We are all in search of the perfect workout. Those times in the gym where everything seems to flow in perfect harmony and balance with another producing the best pump we’ve ever had, the most pleasurable euphoric feeling one can attain with weights and the thought that every ounce of energy we put out that day all went towards creating a better version of ourselves. Am I right here or what? Of course, I am and you all know what I’m talking about because we chase this experience every time we step foot in the gym. It’s what keeps us coming back for more. Why else would we seek out the pain that a hardcore training session brings with it if there wasn’t some pleasure in it for us somewhere?

So then the question remains; how can we guarantee that this will occur each time we hit the weights? Well, what we do is look at and plan the structure of our workout, the sequence of the exercises we have chosen to use and then find that perfect rep range that promises the experience mentioned above. Here’s how you do that.

Structuring the Workout

How you attack the task at hand has a tremendous impact on how effective the training session will be. While this train of thought will be lost on many, the actual structure of your workout plays a significant role in your ability to utilize intensity efficiently and effectively.

My first piece of advice in this regard is to perform the big lifts first. You’re locked and loaded and ready to explode by the time you reach the gym floor so why not use all of that energy and aggression towards moving a ton of weight. Hit the most difficult of compound movements that you’ll be utilizing first and work on using more and more weight.

Secondly, hit up more big lifts but this time change the angle that the muscle is being worked. Again, try to use lots of weight and work on getting stronger here.

Finally, finish off with exercises that really emphasize the eccentric portion of the repetition and take your time doing these nice and slow. Stretch out that muscle to increase further blood flow, improve range of motion, work on the mind to muscle connection and really feel everything you’re doing versus the blackout rage you used in the previous lifts.

Sequencing the Exercises

Very closely related to the structure of the workout itself is the way you sequence the movements you’re going to use in the plan.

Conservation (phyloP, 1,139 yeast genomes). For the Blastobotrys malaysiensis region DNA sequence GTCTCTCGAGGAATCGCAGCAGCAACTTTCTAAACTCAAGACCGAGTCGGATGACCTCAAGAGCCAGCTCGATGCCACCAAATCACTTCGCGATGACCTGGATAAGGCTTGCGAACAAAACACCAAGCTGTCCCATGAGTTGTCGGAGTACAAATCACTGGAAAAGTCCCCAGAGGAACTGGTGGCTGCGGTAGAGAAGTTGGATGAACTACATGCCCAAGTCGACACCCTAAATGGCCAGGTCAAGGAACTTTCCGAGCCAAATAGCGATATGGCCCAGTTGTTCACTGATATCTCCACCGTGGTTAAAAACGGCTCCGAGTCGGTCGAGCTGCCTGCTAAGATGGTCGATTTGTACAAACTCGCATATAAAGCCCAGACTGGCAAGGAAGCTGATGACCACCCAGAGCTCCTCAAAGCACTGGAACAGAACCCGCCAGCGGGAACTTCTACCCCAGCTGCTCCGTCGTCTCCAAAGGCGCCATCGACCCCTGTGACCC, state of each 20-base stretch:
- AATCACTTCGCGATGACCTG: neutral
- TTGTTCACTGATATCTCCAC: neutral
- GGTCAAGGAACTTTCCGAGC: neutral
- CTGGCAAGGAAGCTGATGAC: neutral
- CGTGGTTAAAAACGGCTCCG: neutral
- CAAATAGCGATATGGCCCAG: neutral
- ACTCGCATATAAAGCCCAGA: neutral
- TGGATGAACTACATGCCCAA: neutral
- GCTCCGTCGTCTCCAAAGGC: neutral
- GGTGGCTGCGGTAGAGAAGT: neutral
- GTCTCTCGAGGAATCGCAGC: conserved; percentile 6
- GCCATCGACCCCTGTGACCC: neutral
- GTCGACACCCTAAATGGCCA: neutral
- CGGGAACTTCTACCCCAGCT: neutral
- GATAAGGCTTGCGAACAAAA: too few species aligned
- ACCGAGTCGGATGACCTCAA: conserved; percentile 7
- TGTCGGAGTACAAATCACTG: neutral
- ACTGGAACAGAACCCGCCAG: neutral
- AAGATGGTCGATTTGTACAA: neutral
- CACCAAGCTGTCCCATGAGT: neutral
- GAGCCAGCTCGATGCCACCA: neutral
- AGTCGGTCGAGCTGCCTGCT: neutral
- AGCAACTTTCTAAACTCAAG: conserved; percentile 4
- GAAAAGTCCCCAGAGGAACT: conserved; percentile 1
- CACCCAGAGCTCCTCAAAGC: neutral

As mentioned previously, you should be using big lifts first, followed by big lifts second but from a different angle and then your stretching exercises.

Now, here’s where the exercises you pick to use in succession come into play. You want to start with an exercise that targets the focus muscle group as a whole. That means the movement you do first needs to hit as much of the upper, lower, inner, outer and belly of the muscle as it can.

Now you might be thinking if you can find an exercise that does all of these things at once, why the need for other exercises? Great question and here’s the answer. Some movements, regardless of how hard you try, will only ever affect you in one region of the target muscle while other movements seem to fill the muscle up in its entirety. Those are the exercises I’m suggesting you do first. The ones where you have that perfect mind to muscle connection so that you can fully engage the area immediately. This way it’s almost as if along with working on moving mountains, you’re also priming your body for the next assault.

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After that, pick an exercise that you’re not particularly strong on and get better at being strong on it.

Finally, end the workout with exercises that allow for the greatest range of motion for your structure and work every last inch of the movement from eccentric to concentric and forget about thinking of them as shaping exercises because there’s no such thing. You’re still building so make it hard.

The Rep Zone

Everyone wants to know how many reps they should do for this exercise and how many reps they should perform if they’re training calves. Do higher reps work better for arms and do lower reps work for building a big back? And so on and so on.

Here’s the answer to all of that. You have to lift heavy! Heavy weights in the four to six rep range maximize gains in strength and size. That’s it and the Max-OT training principles have proven this over and over again.

Anyone who has ever spent any amount of time training within this rep zone and has honestly pushed themselves to get stronger with each session will attribute their rapid gains in size and strength to this approach. You can pump up the muscle all you want with high reps and lots of sets but all you’ll be doing is satisfying an immediate need for that swollen feel that we all love. Unfortunately, that feeling is short-lived and real gains will be nowhere in sight. Those of us who continue to dwell in the grueling four to six rep life will still get that pump but never lose it because of the muscle being created with each Max-OT session we complete.

The heavy side of things is where you want to be if building muscle is a priority for you.

I hope you have learned from reading this that there is a lot more that goes into a successful workout than just showing up and figuring things out on the fly. Much thought and preparation go into what may look like just another gym session to those who aren’t in the know.

A methodical, well planned, and perfectly executed workout needs to be your goal with every day that passes. If you can achieve this you will experience greater gains in size and strength than ever before. Structure your game plan, place your exercises in a strategic order and move as much weight as you can for four to six reps. That’s it! Sounds pretty easy when you put it like that doesn’t it?

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Workout Structure, Sequencing, and the Perfect Rep Range for Maximum Muscle Growth

by Dana Bushell time to read: 5 min